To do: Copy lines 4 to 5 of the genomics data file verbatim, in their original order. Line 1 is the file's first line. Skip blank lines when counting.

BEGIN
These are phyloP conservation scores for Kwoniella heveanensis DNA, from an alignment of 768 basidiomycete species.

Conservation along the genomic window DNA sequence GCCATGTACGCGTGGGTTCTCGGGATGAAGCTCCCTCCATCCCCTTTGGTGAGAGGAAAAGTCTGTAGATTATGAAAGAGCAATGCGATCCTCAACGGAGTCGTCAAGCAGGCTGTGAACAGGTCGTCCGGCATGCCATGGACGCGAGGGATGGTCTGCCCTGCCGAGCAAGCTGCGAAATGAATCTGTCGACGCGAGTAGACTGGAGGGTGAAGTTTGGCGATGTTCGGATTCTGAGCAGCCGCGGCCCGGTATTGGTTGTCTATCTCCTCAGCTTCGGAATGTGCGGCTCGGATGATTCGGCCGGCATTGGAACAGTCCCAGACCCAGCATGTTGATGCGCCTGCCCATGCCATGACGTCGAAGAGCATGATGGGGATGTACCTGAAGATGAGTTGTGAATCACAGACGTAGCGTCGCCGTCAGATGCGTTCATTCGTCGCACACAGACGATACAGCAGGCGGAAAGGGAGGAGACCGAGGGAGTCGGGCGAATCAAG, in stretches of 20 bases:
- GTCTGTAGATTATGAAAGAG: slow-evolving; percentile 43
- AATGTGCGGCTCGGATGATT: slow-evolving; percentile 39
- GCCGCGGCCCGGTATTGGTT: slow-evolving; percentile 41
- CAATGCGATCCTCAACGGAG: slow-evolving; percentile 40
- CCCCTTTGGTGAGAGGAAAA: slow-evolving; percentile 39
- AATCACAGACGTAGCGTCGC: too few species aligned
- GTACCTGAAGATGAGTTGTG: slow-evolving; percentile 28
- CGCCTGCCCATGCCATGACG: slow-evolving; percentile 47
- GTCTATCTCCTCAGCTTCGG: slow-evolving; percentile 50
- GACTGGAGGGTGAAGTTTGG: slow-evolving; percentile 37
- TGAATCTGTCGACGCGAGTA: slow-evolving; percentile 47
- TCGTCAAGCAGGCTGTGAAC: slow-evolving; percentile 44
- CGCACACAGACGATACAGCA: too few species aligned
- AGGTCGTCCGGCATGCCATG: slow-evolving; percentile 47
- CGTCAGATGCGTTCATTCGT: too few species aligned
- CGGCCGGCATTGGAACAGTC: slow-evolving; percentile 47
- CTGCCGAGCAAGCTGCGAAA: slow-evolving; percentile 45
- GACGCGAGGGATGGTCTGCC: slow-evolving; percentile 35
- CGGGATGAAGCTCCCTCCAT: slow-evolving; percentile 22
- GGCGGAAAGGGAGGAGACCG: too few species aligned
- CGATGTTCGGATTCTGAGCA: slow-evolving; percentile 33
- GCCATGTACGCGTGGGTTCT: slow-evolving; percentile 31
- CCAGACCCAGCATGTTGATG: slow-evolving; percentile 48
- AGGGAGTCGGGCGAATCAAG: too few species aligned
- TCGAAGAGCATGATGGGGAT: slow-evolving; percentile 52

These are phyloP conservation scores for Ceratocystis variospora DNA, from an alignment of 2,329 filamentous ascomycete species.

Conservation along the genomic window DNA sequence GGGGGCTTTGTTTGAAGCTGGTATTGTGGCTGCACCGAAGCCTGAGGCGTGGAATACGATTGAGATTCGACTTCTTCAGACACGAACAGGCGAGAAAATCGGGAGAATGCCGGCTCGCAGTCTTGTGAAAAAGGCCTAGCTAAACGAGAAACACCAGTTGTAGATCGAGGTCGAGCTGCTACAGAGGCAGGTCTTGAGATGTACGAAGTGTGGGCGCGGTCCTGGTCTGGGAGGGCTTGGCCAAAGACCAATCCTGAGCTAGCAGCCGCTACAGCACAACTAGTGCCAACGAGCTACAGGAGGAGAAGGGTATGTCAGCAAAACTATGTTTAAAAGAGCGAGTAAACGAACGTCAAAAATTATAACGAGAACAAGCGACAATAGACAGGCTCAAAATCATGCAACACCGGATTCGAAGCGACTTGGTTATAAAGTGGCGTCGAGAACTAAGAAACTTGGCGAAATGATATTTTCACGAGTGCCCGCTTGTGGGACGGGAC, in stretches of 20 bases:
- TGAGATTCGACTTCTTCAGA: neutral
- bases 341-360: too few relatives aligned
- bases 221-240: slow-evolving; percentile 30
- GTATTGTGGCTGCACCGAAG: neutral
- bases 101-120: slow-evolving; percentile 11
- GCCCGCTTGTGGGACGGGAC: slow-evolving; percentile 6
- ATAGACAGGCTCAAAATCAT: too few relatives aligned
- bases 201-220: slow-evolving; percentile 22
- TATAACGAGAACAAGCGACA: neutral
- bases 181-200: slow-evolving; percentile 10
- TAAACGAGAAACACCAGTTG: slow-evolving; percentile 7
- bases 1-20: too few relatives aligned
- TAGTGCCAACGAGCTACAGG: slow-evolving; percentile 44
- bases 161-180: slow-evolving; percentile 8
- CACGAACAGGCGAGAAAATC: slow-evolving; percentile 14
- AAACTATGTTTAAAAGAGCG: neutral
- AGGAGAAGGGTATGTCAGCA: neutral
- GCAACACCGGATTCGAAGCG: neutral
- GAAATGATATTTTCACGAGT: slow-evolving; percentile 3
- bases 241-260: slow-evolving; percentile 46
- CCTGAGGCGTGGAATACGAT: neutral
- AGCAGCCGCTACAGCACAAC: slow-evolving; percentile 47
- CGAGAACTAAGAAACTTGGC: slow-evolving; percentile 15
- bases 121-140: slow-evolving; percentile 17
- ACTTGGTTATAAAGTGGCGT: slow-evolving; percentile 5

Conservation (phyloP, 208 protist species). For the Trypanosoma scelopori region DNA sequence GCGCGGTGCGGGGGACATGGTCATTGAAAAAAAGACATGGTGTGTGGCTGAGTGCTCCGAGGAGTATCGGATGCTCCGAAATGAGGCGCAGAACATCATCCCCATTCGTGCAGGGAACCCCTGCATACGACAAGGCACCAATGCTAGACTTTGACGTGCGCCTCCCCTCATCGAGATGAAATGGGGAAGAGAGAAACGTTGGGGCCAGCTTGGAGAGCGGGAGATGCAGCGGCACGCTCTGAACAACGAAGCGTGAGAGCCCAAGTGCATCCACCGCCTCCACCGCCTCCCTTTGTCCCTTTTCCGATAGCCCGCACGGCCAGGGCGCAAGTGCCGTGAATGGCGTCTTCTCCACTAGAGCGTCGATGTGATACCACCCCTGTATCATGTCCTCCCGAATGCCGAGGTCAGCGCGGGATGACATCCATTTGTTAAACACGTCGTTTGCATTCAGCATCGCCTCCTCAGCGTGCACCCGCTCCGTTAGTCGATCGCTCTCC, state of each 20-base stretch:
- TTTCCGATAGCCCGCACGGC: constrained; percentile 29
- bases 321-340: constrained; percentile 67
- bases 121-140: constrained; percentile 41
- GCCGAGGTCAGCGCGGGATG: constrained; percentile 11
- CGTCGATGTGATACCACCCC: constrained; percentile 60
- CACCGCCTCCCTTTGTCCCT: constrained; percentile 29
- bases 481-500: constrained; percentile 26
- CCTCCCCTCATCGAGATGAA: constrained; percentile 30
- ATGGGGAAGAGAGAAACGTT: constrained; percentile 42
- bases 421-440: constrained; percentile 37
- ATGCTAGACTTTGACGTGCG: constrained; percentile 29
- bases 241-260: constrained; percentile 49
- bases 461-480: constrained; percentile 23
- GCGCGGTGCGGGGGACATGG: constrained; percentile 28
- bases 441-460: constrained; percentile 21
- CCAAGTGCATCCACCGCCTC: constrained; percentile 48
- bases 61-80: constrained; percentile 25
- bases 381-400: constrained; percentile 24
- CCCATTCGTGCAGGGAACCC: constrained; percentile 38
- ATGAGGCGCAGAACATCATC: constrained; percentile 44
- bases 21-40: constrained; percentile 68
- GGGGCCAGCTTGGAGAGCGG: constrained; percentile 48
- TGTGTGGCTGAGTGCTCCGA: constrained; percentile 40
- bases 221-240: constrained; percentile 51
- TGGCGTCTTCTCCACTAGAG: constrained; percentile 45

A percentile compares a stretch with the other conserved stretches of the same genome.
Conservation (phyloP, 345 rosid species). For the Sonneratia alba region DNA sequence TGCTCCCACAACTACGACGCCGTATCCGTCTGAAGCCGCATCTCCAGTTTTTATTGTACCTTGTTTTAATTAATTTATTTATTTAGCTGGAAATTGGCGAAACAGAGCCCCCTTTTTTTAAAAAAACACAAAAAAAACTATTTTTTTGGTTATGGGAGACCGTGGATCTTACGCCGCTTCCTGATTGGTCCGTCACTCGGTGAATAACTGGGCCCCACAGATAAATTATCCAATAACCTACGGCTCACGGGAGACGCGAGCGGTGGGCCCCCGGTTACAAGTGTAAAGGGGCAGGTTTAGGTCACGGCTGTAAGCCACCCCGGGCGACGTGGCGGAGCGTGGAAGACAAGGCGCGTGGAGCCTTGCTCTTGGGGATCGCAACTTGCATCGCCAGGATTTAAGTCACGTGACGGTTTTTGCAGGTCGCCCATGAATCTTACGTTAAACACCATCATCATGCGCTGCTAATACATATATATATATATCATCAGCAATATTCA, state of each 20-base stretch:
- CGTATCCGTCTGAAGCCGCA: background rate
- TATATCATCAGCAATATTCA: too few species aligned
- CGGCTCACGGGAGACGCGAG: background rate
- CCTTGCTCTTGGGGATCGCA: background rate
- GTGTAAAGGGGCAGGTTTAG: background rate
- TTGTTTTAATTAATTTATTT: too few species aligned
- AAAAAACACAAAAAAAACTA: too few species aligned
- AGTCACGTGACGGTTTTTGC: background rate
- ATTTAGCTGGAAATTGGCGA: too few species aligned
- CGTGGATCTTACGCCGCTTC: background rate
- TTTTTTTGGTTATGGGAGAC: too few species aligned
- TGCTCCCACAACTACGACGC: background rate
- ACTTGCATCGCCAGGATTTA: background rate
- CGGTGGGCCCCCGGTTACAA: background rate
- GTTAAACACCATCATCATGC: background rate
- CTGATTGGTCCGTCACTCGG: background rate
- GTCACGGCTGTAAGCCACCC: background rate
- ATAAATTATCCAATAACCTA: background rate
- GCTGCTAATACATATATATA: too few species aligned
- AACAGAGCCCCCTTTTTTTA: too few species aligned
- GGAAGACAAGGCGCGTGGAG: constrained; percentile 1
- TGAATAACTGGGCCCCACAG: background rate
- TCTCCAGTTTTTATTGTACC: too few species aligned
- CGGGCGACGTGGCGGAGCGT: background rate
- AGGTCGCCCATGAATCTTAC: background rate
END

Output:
- AATGTGCGGCTCGGATGATT: slow-evolving; percentile 39
- GCCGCGGCCCGGTATTGGTT: slow-evolving; percentile 41